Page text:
Back before the greed of the 1980's created policies that have steadily eroded the benefits enjoyed by working people, we all had more choices. Colleges were expanding access, tuition was reasonably affordable, and for those otherwise inclined, apprenticeships were available. And we still need those apprenticeships. I’ll fight as vigorously for the dignity and fair treatment of those who engage in physical labor as I do for those who engage in the life of the mind. All of us are needed. For starters, those of us who are fortunate enough to work indoors need people to build, maintain, and clean the buildings that house us. Those who perform necessary physical work need those of us who are trained in other areas—law, medicine, pharmacy, law enforcement, education, literacy, the arts, and much more (and let’s not forget the old line, “No farmers, no food"--isn't that where it all starts?) Bottom line: we all need each other. There is dignity in, as well as the need for, all types of work. No human being has the right to consider himself or herself more “valuable” than someone who works in a different capacity.
I also believe that the arts and humanities, and all the advantages that they confer on us, should be available to everybody regardless of how we make our living, rather than confined to educational institutions. There’s no reason a carpenter shouldn’t enjoy studying history, or a janitor shouldn’t write poetry, or an ironworker shouldn’t play the string bass. But it’s also vital that the arts and humanities continue to flourish within the university system—as the place where knowledge can be nourished, expanded, disseminated, and perpetuated.
If that is to happen, we need to change our priorities.
Too often, those of us who teach in the humanities are threatened with extinction because of our relatively small numbers. When we ask for help with recruiting students, we’re told there is no point; the decline of the humanities is said to be a “nationwide” problem, and we are told students don’t “want” to study “useless” subjects anymore (“use” being defined here as “directly leading to the making of money, along a predictable straight-line path”). It’s not surprising that during tough economic times, many people—especially the less well-off—prioritize job training over deeper fulfillment (insert the basic principles of Maslow’s Hierarchy here). It’s also not surprising that the humanities is marginalized in a culture like America’s, which tends to be anti-intellectual, materialistic, impatient, hyper-individualistic, and in other respects antithetical to all that the humanities stands for.
But America has always tended toward all of the above. Yet despite that, for several decades following World War II, America offered (arguably) some of the highest-quality liberal arts education in the world, all the while expanding access. What was different?
When I read institutional histories nowadays, it appears there was a time when many college administrators themselves believed in, promoted, and protected the liberal arts. Many of those at the helm had decided that some things are worthwhile even when a direct, immediate financial benefit is difficult to calculate. Institutions had also decided that those with expertise in an area should be the ones teaching it, and that curricular decisions should be made by those with expertise, not by those new to the field, like students.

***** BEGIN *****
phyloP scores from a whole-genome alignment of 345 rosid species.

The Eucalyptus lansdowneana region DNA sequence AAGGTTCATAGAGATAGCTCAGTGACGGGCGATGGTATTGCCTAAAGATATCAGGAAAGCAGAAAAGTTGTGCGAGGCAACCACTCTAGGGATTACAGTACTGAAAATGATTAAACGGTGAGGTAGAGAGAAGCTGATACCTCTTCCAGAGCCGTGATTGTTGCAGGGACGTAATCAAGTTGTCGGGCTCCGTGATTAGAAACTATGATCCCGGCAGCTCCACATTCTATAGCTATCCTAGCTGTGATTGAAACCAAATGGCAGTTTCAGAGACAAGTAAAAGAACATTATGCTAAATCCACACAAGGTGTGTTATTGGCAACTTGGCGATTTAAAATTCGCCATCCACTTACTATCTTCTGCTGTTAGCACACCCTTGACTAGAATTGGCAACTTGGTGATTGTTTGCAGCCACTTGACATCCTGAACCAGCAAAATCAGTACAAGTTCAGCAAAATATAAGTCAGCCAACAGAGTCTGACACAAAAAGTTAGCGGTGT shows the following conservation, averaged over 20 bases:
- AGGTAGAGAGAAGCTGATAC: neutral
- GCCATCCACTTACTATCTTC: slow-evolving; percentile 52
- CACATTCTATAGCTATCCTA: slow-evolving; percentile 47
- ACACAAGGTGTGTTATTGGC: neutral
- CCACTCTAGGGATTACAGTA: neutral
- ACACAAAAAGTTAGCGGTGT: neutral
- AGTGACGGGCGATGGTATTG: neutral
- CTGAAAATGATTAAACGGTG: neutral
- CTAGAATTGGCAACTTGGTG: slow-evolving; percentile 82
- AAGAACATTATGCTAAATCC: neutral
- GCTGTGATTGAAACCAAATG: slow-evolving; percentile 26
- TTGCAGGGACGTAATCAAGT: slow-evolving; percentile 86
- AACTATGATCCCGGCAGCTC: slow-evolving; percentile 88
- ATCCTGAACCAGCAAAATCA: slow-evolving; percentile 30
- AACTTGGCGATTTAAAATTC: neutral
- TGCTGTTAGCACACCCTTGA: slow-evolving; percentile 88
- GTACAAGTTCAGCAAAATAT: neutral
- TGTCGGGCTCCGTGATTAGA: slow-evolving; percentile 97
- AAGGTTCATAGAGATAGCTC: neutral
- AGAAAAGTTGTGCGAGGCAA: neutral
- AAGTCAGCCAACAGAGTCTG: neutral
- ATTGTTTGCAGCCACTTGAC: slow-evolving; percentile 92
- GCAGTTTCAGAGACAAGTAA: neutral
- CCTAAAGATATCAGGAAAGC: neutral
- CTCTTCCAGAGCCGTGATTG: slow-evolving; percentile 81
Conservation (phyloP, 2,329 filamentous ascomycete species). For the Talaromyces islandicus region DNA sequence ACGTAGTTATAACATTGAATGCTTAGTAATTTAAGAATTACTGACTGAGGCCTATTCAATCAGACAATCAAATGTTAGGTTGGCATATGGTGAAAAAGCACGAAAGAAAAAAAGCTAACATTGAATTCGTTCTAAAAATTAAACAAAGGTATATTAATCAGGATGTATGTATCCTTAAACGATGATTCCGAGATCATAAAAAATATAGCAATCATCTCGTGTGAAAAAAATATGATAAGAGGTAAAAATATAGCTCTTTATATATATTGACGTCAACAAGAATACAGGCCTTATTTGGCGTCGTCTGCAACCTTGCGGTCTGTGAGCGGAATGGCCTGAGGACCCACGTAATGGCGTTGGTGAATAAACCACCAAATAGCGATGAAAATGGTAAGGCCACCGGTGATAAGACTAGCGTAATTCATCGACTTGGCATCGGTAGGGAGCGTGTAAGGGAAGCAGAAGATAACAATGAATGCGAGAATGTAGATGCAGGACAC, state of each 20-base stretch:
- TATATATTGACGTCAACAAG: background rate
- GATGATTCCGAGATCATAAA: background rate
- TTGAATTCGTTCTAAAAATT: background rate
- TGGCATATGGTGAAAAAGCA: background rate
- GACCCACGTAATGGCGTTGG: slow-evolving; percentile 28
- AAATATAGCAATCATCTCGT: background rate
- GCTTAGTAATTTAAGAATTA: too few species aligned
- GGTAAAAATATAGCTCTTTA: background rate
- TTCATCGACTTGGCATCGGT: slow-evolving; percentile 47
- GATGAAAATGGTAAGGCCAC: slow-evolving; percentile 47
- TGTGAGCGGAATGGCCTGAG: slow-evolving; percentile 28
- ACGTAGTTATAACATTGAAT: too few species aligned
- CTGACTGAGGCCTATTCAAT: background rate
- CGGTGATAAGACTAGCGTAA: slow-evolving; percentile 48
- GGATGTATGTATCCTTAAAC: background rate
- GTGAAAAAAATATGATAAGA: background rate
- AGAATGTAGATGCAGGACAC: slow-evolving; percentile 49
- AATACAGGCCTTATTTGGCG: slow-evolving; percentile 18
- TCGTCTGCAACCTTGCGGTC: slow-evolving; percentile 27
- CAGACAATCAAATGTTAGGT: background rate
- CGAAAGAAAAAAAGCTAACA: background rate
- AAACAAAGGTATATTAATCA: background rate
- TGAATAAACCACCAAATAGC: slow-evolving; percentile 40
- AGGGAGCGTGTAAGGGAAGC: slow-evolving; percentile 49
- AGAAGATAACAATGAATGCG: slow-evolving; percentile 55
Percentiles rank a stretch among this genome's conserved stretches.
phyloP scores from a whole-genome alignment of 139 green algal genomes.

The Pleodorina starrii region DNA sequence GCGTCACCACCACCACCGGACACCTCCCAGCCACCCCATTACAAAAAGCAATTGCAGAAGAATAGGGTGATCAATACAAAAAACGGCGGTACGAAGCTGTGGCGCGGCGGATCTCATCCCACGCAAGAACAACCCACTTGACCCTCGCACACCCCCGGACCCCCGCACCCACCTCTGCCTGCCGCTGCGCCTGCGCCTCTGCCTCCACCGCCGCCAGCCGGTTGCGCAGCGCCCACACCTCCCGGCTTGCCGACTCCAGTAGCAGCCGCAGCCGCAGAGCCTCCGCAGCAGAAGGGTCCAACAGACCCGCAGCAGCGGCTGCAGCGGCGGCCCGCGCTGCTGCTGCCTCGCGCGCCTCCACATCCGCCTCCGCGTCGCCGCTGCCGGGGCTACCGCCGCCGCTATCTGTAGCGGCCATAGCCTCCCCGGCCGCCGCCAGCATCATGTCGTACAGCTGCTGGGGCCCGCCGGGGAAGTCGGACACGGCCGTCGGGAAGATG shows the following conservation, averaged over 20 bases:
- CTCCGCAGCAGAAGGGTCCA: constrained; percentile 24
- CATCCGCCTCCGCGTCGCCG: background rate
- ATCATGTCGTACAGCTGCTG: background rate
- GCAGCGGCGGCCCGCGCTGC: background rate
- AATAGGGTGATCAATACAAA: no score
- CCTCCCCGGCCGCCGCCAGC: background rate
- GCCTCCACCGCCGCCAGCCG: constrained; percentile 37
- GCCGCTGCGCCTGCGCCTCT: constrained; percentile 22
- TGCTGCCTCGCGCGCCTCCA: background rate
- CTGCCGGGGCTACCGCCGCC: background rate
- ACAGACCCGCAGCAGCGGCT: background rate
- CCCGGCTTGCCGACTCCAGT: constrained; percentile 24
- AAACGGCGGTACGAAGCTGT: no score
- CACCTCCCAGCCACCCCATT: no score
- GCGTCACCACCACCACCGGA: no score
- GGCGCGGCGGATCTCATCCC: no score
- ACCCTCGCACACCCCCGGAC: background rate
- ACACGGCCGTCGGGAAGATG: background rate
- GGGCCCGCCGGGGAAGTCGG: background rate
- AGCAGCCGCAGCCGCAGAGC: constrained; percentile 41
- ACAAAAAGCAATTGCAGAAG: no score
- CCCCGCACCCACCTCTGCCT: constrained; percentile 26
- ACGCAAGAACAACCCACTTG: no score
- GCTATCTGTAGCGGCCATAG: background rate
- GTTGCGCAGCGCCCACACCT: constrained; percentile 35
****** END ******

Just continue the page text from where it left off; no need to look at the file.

Now, anyone who knows me knows that I’m almost fanatically student-centered. I’ll take a bullet for the younger generation, whom I see as not as instigators of mischief but as victims of my own generation’s bad choices. However, as a teacher I’m also aware that student preferences about what they think they “want” should not always be the deciding factor when it comes to curricular planning or student advising. Can students know they want something when they may not yet know it exists? How can they know what will be “relevant” to their futures when nobody can see the future?
We old geezers can’t see the future either, of course. But with age, many of us have gained the advantage of retrospect. We can look back and recognize how things we didn’t think we “needed to know” at the time have turned out to be invaluable. (I often wince when I remember my own teenage self, so “sure” about where my life was headed and what I “wanted,” when it turns out I knew almost nothing.) Today I’m grateful for my teachers and parents and elders, older and wiser than me, who sometimes forced me to abandon what I thought I wanted in favor of what they knew I needed. As much as I respect my own students, I also understand that there are times when, as an educator (not to mention as a parent), I’m obligated to steer them away from what they think they “want.” University administrations should do the same and advocate, publicly and vigorously, for the values that have sustained the liberal arts for centuries, despite countless changes (Nemko's assertion to the contrary).
I don’t think I’m being foolishly nostalgic if I recall a time when our society seemed to have collectively decided there are some things worth keeping, some things that matter besides the "bottom line." We could decide that again. We could decide to treat people as human beings rather than as commodities. We could decide to promote human dignity, the quest for meaning, and the creation of a world in which all human lives have intrinsic value and all people have an opportunity to find a sense of purpose. Institutions of higher education could (and should) play an important role in fostering all of that.
We could decide that institutions of higher education will serve as the guardians of intangible things of value: our histories, literatures, religions, mythologies, artistic expressions, and ideas, across cultures and centuries. We could decide that some things matter more than squeezing every last dime of profit out of each other, and more than treating other human beings as commodities to be bought and sold or as “others” deserving of contempt. We could choose real relationships over “exciting simulations.” We could choose to value expertise and intelligence rather than expediency and popularity. We could choose to create institutions whose members are encouraged to nurture rather than destroy. We could choose to acknowledge, and work to change, the viciousness of the current economic system--the underlying reason there is “something rotten” in the state of higher education today.
We not only can choose those all this; we need to. In order to do so, we need to find educational leaders who are committed to doing all of the above. We need people in charge who are committed to creating than destroying, and to building institutions rather than tearing them down.